The Jana Andolan unseated the monarchy. The Madhesi agitation persuaded the late Girijababu (Girija Prasad Koirala, the then Prime Minister) to guarantee a federation in Nepal, and delimit the Constituent Assembly (CA) seats in the Terai and the mid-hills, proportionate to the population. In early 2008, he enabled an eight-point agreement accepting the Madhesi people’s call for “an autonomous Madhes and other people’s desire for a federal structure with autonomous regions.”
The social and political contracts he helped create must not be cast away. Prime Minister Sushil Koirala must respect the legacy of Girijababu, at whose feet he learnt his politics, and embrace an inclusive discourse. If not, Nepal might again face troubled times, and the half-hearted republicans and closet monarchists, together with other regressive elements, might drag Nepali politics irrevocably backwards.
In pushing ahead with voting on a contested Constitution, the ruling coalition in Nepal might be on the verge of squandering the gains of their electoral victory of November 2013. Excluding the 26 nominated seats in the 601 seat Assembly, the Nepali Congress (NC) won 196 seats, followed by the Communist Party of Nepal (Unified Marxist-Leninist) [(CPN (UML)] which won 175, together constituting a comfortable majority. The victors should not fall victim to a sense of triumphalism. They won not because the Janajati and Madhesi voters rejected their own empowerment, but because the Maoist and Madhesi leaders did not deliver on their promises.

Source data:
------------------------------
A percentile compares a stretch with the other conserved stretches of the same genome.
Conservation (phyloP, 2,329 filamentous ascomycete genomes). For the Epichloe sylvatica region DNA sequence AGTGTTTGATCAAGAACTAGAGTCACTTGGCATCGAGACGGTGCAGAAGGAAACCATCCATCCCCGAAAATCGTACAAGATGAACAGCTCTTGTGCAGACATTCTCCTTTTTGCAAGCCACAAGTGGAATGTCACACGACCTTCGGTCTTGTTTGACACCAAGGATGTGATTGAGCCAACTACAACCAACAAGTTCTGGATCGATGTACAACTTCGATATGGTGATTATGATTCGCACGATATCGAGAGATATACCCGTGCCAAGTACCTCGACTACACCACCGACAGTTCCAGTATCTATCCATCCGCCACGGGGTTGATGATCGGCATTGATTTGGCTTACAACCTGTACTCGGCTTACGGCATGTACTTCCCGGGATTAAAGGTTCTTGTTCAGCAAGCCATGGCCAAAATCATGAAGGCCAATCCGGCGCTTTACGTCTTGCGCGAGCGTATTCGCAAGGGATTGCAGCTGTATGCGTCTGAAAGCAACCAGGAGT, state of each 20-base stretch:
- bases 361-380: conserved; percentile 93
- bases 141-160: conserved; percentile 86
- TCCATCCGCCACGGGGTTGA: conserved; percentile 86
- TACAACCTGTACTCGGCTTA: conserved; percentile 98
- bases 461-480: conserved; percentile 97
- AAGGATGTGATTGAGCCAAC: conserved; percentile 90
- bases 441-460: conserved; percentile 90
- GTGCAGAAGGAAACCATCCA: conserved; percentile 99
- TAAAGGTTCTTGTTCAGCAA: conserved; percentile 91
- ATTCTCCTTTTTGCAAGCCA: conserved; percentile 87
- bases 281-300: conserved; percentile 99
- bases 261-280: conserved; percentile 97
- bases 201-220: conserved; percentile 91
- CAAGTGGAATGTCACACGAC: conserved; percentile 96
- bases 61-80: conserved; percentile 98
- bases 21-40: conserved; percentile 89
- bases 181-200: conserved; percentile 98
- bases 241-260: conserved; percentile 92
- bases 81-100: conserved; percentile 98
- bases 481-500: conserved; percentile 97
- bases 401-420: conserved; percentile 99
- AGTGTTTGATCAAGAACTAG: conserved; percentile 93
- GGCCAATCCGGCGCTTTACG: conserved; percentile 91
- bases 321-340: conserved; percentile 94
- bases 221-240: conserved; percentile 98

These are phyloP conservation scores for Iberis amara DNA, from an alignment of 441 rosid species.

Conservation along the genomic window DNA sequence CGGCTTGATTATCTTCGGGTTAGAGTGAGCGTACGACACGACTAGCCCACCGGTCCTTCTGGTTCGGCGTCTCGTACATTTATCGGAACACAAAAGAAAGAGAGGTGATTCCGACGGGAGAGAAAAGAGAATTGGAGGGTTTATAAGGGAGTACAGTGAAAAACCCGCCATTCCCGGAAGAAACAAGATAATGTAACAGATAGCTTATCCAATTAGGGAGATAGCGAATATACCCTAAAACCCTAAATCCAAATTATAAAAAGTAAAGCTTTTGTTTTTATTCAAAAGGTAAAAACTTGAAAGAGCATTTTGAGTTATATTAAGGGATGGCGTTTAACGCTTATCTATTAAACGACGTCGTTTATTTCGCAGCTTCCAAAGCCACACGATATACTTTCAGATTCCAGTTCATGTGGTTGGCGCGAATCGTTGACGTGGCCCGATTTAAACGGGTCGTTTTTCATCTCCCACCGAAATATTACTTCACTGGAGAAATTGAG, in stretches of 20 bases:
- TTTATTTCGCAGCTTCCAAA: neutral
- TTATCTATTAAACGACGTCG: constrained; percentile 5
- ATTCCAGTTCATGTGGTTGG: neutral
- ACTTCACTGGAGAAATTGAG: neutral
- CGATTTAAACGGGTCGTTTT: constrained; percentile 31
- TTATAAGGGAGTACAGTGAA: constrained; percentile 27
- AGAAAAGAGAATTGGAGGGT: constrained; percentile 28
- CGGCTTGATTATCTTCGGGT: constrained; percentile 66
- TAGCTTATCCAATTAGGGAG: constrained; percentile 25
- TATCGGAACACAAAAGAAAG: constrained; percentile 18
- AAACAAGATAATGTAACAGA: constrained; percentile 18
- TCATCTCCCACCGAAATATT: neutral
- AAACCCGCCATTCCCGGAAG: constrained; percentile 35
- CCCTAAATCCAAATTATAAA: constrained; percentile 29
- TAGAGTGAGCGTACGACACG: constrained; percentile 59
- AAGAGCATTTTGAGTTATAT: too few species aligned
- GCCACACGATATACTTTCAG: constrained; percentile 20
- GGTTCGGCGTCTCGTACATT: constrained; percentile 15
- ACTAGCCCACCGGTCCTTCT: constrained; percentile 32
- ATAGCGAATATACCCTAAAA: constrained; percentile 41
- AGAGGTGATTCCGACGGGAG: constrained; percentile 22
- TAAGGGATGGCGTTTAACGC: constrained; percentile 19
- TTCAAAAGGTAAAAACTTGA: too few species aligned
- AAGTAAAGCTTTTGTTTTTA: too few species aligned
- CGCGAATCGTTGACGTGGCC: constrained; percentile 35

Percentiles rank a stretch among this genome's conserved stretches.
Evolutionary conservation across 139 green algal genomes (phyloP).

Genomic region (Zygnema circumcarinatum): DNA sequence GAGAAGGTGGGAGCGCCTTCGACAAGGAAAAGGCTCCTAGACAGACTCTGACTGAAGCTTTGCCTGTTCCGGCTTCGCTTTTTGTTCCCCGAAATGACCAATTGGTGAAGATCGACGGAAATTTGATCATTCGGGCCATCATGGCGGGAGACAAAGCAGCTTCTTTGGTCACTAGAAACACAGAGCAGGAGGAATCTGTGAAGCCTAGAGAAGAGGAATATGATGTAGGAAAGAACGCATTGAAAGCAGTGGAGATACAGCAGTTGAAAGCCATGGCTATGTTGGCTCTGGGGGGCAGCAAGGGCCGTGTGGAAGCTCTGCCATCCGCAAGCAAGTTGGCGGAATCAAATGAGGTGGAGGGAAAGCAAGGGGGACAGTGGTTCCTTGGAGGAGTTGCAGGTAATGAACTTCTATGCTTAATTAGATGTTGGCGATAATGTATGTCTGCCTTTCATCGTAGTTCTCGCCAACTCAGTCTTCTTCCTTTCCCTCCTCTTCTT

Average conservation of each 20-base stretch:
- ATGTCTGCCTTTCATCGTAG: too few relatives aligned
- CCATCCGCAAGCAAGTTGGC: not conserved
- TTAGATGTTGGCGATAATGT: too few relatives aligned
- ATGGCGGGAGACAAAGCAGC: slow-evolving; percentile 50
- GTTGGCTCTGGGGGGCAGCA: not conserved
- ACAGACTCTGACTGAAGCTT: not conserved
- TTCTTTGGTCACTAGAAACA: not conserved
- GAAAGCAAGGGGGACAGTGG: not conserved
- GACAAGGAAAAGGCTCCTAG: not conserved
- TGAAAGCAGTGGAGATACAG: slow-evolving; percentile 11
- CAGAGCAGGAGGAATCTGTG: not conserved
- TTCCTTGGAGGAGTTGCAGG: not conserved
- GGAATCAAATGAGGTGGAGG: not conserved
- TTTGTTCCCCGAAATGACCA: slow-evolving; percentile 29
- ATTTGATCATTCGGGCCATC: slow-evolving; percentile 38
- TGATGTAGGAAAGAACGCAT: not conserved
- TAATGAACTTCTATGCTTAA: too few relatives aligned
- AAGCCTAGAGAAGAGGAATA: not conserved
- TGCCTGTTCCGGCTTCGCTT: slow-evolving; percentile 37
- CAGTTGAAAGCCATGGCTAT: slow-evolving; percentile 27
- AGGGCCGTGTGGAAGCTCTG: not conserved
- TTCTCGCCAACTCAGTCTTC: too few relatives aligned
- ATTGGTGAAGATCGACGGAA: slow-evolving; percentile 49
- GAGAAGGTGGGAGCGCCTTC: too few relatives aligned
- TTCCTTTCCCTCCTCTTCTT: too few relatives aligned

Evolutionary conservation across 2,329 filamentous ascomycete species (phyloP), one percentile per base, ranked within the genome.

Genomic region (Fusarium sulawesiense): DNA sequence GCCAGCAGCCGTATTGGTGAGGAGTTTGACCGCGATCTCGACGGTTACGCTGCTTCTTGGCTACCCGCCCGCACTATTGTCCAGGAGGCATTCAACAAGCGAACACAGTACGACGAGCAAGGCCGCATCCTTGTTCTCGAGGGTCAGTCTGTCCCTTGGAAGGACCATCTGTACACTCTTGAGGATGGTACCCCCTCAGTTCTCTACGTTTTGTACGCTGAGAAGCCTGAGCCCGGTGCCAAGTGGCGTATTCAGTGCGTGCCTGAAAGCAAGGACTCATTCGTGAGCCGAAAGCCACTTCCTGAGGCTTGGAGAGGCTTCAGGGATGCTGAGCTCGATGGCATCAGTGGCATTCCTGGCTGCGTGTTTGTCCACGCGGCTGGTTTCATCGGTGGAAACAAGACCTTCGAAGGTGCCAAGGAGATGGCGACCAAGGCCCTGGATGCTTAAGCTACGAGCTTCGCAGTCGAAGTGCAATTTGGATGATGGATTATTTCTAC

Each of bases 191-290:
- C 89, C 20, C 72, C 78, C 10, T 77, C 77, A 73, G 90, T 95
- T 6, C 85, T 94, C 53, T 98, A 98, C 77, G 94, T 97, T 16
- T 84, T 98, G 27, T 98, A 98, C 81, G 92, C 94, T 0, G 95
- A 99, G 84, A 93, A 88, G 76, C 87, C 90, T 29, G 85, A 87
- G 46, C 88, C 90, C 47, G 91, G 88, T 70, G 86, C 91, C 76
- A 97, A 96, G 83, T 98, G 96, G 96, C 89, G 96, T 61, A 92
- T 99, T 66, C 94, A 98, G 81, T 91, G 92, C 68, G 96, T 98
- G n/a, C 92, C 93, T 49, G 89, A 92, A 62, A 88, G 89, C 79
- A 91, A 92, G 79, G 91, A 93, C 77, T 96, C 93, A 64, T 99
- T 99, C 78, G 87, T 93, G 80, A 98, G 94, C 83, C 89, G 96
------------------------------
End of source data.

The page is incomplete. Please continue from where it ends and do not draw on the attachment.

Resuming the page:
The Cabinet’s cosmetic invitation to the Tharu and Madhesi leaders for a dialogue, without the commitment to compromise, was like using the wick of a candle to light an electric bulb. When Prime Minister Narendra Modi spoke with Mr. Koirala on August 25, he called for restraint, an end to violence, and restoration of social harmony. He reiterated that Nepal’s political leadership should resolve all outstanding issues through dialogue between all political parties through a process of consultation involving all the parties. This was not done.